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What does it mean to be 'complete?'

Did you know…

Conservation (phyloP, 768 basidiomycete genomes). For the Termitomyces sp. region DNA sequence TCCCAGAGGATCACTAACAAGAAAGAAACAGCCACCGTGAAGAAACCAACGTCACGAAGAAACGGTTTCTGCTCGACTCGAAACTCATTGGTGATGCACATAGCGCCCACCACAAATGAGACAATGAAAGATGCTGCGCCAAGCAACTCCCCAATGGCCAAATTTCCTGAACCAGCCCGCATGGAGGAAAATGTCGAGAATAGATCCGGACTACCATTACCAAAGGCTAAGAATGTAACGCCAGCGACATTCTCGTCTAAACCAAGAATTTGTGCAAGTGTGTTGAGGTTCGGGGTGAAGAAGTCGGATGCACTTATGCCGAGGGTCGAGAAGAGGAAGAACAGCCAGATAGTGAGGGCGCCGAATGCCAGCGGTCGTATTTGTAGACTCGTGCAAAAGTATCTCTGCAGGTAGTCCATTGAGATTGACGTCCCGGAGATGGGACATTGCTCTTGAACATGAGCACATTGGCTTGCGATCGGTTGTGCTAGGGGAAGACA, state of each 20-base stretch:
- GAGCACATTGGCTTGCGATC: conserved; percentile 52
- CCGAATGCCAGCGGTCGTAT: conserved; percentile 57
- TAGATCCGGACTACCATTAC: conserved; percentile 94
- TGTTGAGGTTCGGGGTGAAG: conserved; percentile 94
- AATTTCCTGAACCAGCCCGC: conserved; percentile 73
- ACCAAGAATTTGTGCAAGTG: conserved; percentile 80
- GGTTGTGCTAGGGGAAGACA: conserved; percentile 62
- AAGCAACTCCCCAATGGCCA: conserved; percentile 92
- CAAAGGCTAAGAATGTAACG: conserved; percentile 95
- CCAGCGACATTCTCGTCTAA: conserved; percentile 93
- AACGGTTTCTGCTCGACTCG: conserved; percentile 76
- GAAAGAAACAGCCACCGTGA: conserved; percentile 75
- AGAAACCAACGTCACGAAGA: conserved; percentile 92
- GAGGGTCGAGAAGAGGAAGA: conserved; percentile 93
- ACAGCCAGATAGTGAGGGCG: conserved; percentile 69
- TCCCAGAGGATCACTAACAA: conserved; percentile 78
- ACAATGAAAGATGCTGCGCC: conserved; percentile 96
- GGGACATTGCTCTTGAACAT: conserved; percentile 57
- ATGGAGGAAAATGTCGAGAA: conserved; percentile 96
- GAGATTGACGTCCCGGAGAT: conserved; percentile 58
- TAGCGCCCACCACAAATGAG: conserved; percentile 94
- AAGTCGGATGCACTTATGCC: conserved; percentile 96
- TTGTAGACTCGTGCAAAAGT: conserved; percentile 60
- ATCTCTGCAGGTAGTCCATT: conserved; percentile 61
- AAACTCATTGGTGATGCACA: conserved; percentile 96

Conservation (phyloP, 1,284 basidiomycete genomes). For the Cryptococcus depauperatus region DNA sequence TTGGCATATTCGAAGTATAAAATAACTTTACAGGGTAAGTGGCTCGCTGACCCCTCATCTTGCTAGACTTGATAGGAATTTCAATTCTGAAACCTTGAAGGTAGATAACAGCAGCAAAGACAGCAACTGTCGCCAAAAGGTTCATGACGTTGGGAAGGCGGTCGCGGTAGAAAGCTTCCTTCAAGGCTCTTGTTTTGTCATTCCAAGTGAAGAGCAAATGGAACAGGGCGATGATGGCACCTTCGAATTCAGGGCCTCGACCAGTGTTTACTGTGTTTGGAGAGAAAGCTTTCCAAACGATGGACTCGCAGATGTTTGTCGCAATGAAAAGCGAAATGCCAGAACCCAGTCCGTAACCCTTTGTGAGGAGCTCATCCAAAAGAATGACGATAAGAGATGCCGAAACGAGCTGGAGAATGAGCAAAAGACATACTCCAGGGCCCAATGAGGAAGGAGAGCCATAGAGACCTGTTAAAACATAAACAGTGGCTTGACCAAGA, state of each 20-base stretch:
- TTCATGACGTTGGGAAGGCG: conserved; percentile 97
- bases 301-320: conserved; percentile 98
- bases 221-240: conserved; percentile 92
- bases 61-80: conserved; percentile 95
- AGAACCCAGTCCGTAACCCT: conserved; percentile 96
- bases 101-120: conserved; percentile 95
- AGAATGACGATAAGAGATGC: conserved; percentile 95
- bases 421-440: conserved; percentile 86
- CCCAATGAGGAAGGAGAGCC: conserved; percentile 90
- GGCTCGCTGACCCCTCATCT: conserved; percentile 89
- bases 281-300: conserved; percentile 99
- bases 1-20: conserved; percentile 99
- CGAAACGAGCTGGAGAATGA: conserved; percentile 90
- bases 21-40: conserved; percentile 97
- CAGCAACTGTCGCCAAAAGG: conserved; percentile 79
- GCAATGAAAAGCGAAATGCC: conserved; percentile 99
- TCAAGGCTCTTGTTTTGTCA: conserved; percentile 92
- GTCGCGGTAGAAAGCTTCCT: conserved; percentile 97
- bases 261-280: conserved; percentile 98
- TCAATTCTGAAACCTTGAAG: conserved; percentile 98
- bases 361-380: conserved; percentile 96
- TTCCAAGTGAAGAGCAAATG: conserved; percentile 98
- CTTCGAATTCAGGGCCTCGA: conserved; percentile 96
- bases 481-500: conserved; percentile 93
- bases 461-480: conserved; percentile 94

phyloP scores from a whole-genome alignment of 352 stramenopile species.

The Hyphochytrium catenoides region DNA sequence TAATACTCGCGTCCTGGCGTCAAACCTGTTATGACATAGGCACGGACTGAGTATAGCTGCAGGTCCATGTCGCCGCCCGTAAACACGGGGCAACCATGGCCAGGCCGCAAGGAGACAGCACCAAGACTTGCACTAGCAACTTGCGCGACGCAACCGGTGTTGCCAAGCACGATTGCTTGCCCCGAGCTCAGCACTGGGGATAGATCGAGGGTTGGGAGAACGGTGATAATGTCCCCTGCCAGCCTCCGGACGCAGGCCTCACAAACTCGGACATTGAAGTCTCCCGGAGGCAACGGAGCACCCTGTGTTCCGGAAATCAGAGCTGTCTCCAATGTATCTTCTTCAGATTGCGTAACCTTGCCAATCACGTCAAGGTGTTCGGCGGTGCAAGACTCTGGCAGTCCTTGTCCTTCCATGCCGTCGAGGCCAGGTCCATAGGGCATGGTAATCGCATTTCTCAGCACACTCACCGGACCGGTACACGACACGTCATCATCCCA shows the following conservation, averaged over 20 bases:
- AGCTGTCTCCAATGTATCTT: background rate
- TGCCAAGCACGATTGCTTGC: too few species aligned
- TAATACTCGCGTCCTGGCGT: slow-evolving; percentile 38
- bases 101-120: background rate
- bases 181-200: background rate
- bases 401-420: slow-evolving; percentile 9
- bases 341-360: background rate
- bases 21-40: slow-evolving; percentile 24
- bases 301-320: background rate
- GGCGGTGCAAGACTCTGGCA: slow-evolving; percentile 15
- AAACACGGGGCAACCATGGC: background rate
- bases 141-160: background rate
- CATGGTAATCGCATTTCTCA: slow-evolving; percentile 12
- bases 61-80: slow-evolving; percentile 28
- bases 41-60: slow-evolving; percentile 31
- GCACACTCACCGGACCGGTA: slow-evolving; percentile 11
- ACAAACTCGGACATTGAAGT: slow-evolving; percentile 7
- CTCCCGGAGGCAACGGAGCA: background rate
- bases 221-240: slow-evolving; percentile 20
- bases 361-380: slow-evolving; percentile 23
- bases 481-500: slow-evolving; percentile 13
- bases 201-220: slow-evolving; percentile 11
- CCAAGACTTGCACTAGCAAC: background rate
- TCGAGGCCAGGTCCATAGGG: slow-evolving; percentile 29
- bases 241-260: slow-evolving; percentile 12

. . .that the words 'complete' and 'perfect' are the same word in Greek? In this week's gospel Jesus prays to God asking that the disciples "may be one, as we are one, I in them and you in me, that they may become completely one." The word translated here as 'complete' is from the root word τελειόω (teleo), meaning to "bring to an end, completion, perfection." It is from the primary root word τέλος (telos), meaning "end, aim, purpose." To be perfect, in the original Greek sense of the word, then, did not mean to be morally beyond reproach, inerrant, or faultless. Instead, it carried with it much more the sense of being whole, complete, all put back together. This phrase "may become completely one" could be even more directly translated "may be made completed in their one-ness." Jesus seemed to know that we would be incomplete without one another and without a recognition of our unity. To be perfect, in Jesus' eyes, was not to be without conflict, without fault, or without suffering, but to fully recognize our unity in the midst of those things, and in doing so be made complete, individually and communally.

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